And you can actually experience that with people. If you are present with them, not reacting, their negativity can release and a very different kind of relationship and different possibilities can open up in them. I know that many of you have experienced that kind of thing, either being with someone who had that transforming effect on you or you had that transforming effect on them. So that's where you can actually drink the negativity and it enriches you, which is vajrayana level practice.

If you don't have a sufficient capacity to do that, then trying to do that is actually counterproductive. So then you use...you make the enemy into a friend, an ally. Which is analagous...you're going to have this fight and you meet this person and you say, "Why don't we go down to the pub and have a drink?" And you end up buddies so you change them. The principle practice that you have for that is taking and sending. And in any experience of negativity there is a sense of separation and alienation and in taking and sending you actually bridge that.

But if you don't have the capacity to form a relationship that way, and I was actually working on an area in my own practice and discovered this quite hard area I don't have any relationship with. My work's cut out for the next few months. Oh, it looks like fun ahead.

If you don't have the capacity to form a relationship with it, then it's actually best to limit contact. Because you can't experience it without getting lost in it. It's not where you want to end up. It's a practical thing to do in the short term.

Now, look at these not as absolute injunctions but pragmatic advice. These are not the ten commandments, which is God's word engraved in stone. They've been trying to engrave it in stone and it's on all the courthouses all over. These are instructions. These are practices, which doesn't mean you get to do whatever you want. But how do you use them?

Well, if you hang out with certain people and you get distracted. They want to stay up late and drink and have a good time. And there's nothing wrong with that, it's just that it weakens your intention in your life. That's all. So look at this in pragmatic terms. Is that a useful response?



A gem from Then and Now, session 36:

Buddhahood (from TAN36: Then and Now (class) 01:02:31.00 - 01:04:31.40)

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Knowing things as they are and knowing things as they appear is possible when we can rest in knowing without the projection of thought or emotion, which is a different way of describing those two distortions. The distortion of conceptual knowing is the projection of thought. And the distortion of emotional reactions is the projection of emotion. So we can say that what buddhahood is, is to know things without projection of thought or emotion.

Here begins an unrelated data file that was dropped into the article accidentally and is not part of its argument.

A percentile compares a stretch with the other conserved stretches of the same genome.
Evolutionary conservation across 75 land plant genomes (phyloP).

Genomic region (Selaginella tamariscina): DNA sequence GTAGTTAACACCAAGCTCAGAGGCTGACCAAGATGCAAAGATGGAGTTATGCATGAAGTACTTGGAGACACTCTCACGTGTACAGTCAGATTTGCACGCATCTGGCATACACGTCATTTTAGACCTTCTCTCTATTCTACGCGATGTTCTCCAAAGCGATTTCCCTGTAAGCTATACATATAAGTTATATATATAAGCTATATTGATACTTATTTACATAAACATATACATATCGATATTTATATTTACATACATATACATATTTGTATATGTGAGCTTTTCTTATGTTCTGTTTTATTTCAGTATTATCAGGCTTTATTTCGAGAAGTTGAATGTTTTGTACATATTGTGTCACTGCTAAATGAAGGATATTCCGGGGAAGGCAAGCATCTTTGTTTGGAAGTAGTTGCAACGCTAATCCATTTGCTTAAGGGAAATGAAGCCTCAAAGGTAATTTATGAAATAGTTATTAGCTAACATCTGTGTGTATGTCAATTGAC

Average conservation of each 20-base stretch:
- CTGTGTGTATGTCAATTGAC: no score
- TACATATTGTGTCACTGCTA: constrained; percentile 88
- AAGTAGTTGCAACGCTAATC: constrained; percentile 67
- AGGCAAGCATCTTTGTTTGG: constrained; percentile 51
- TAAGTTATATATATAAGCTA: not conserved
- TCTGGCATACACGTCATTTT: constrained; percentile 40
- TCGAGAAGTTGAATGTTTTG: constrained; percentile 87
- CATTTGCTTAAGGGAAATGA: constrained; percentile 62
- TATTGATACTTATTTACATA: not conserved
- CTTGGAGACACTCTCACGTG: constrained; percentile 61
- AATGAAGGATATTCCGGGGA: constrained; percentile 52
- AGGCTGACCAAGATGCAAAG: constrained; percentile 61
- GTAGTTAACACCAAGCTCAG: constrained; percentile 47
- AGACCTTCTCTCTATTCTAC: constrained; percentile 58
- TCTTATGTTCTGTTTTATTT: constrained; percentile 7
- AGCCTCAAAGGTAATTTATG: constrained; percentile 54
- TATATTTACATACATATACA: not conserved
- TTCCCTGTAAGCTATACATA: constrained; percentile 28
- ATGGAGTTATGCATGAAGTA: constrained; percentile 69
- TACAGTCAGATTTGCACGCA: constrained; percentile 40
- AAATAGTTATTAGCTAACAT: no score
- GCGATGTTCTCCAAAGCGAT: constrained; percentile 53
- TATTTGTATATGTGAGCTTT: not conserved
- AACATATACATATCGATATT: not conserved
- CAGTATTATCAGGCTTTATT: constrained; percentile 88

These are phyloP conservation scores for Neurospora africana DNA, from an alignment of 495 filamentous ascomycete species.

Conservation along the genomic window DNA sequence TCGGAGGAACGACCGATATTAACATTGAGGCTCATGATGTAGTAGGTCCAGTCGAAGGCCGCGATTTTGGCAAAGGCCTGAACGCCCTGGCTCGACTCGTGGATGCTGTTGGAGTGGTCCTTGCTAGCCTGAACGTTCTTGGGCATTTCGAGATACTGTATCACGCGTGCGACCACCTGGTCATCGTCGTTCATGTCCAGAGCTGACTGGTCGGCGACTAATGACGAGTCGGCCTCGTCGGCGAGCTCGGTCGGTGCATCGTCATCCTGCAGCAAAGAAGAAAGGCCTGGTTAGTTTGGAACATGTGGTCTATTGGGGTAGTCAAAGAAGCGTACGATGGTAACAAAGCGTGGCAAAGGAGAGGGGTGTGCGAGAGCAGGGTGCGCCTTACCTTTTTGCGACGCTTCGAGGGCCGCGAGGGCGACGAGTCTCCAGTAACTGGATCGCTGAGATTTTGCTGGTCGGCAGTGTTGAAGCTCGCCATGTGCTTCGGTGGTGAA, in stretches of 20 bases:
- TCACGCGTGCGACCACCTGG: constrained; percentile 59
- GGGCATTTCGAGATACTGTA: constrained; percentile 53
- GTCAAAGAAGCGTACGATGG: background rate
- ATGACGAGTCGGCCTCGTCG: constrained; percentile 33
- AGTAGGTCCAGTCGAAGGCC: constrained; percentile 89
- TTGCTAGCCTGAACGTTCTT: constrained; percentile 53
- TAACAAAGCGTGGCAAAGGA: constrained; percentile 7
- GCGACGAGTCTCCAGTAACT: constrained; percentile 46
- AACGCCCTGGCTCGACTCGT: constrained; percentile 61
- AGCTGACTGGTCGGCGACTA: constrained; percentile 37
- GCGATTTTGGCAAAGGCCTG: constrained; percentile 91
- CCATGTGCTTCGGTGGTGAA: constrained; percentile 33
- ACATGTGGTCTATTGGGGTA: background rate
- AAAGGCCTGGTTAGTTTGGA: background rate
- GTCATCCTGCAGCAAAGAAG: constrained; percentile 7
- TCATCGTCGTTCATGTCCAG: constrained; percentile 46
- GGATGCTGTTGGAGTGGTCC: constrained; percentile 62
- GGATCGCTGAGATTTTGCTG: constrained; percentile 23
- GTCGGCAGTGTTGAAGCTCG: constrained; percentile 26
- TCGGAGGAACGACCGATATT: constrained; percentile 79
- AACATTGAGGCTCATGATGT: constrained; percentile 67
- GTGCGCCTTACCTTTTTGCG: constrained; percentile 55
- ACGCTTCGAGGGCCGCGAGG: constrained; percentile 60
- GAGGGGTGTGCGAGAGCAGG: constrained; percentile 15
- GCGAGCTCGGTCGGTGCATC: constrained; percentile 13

Now, just take that in for a moment. What would that actually be like? And the first thing that often arises is--we can’t imagine this. Because we are so conditioned to thought and emotion. But if we stay with it a little bit longer than that, we can see that it's going to be a clarity and a precision and an immediacy in that kind of knowing which are almost unimaginable. And there is going to be no possibility of editing, there’s going to be no operation of preference or prejudice. And there’s actually not going to be any sense of separation between subject and object. There will just be experience itself. Experience and awareness arising together. Do you follow?

We can come to see how things are through our own efforts

More inspiration from class 36, Then and Now!

The Joyful One (from TAN36: Then and Now (class) 00:08:33.06 - 00:11:21.05)

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The first stage of bodhisattvahood arises at the path of seeing, if you remember that from the five paths, last time. And this refers to seeing the nature of experience--which is of course emptiness--and knowing that to be how things are.

In a lot of respects, this is where practice actually begins. Which may sound completely deflating because--I mean, "I have to get that far before I’ve even got to the beginning?" And in my opinion it’s very questionable, or it's a very interesting question to consider: what does this actually refer to in terms of our own experience?

These descriptions make it sound very lofty, as do the descriptions of the five paths, where in order to attain this you have to have twenty-four hour stable samadhi or stable attention. Which seems pretty far out there. Not too many human beings ever get to that stage. So, are we relegated to sitting--being like the person who is just looking in the window and seeing all of these wonderful things that we can never know? Or is there something else going on here, where we can actually relate to this?

And my own view which is not, probably, not a traditional view, is that this is very attainable. That is, we can come to see how things are through, through our own efforts. And when we do that, everything changes; we can’t go back to our ordinary way of living. And often a tremendous joy that comes with this, because now that we know that whatever state of mind arises, whether it’s peace or disturbance, it is simply a state of mind. It has no ground, it's not a thing in itself. And so we know the freedom in everything that we experience. And that’s why it is called The Joyful One

The full audiofile of this class and the other classes in this series can be accessed HERE.